Volume 3 Issue 11 - June 01, 2005

Glaucoma: Avoidable blindness

DNIS News Network - An alarming number of people in India are losing eyesight due to a silent but preventable disease called Glaucoma; according one estimate 1.54 million Indians have lost vision due to this disease.

Glaucoma has emerged as a significant global health problem, but it is particularly severe in India and accounts for 12.8 per cent of total cases of blindness, said Dr. M.S. Sachdev, Chairman and Medical Director of Centre for Sight. Glaucoma, he said, is a group of eye diseases that gradually steals sight without warning and often without symptoms.

Vision loss is caused by damage to the optic nerve. This nerve acts like an electric cable with over a million wires and is responsible for carrying the images we see to the brain. On why is it so widespread in India, he said, “Lack of awareness about the Glaucoma is the main reason behind its high prevalence in India. Clinically detectable visual field disturbance requires destruction of 30 per cent or more of the optic nerve. Patients are unaware of -the problem until 90 per cent or more of the optic nerve is destroyed.”

“As the visual field constriction starts from the periphery, patient’s central vision remains intact till the end. When the central vision goes off, it is already too late,” he added. Failure of early detection adds to the problem of controlling glaucomatous blindness. Glaucoma in India is said to be the second major cause for blindness after cataract. On the measures need to deal with the disease, Dr. Sachdev said, “It is a major public health problem having a long pre-symptomatic phase during which treatment prevents further progression.”

He suggested an aggressive awareness campaign in the media, and a conscious effort by general medical practitioners towards increasing patient awareness and guiding them to an ophthalmologist. A regular screening program also needs to be planned for early detection of glaucoma especially in forty years plus population segment. Latest and more efficient screening techniques for detection of visual field defects or other indicators of optic nerve damage are available now.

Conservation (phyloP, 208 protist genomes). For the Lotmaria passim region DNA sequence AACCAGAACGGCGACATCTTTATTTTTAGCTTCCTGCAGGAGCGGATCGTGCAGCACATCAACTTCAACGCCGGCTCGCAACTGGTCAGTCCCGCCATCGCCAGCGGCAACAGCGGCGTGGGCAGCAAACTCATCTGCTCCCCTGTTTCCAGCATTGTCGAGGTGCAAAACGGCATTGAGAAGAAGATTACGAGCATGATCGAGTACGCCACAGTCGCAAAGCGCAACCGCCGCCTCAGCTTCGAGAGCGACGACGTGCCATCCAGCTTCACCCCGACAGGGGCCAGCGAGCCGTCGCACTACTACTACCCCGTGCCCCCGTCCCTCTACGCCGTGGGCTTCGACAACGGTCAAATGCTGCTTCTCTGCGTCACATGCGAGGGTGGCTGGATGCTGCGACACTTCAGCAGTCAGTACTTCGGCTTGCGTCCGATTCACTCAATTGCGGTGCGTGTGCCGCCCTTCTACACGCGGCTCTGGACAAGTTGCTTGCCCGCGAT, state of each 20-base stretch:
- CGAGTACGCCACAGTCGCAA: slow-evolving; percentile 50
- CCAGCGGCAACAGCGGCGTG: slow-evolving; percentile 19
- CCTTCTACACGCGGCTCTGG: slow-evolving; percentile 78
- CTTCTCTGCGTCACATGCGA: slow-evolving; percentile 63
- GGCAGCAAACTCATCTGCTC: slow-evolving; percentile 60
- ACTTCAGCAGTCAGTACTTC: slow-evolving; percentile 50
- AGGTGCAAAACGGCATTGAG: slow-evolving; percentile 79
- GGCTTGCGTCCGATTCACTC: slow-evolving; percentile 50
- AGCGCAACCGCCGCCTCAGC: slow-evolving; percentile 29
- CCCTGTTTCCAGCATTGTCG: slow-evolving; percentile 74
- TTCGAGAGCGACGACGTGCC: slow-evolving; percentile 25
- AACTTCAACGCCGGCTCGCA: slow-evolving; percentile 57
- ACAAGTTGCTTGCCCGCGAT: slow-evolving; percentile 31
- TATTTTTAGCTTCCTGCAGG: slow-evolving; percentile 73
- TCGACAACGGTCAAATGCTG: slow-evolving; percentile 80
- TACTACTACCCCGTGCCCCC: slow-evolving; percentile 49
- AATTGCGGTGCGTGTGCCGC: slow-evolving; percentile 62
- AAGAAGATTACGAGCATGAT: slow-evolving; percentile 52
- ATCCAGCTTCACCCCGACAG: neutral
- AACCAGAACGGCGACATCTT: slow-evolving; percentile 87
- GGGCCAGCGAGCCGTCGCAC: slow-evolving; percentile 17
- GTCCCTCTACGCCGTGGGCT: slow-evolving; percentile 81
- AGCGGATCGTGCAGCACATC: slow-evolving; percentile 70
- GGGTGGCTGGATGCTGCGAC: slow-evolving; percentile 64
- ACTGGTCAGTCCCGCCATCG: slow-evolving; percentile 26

Dr. Sachdev advised that once a patient is diagnosed with glaucoma, he or she should get immediate relatives checked for glaucoma. “We should be targeting the high-risk groups. We should rely on case detection in the clinic. We have to improve the rigor with which we seek evidence of either open angle or angle closure glaucoma amongst individuals in poor countries who present to ophthalmic facilities for other reasons,” he said suggesting a strategy to prevent the disease from growing any further.

On recent treatment trends, he said: “We have a simple preventive therapy for a significant proportion of this disease in the form of peripheral iridotomy. We have a surgical intervention that slows the rate of disease groups in the form of trabeculectomy. The most significant change in the technique of glaucoma surgery in the past 10 years has been the introduction of agents that strongly affects the way wounds heal. Postoperative treatment with 5-FU (5- Fluorouracil) or MMC (Mitomycin –C) is effective in preventing bleb failure in high-risk cases.”

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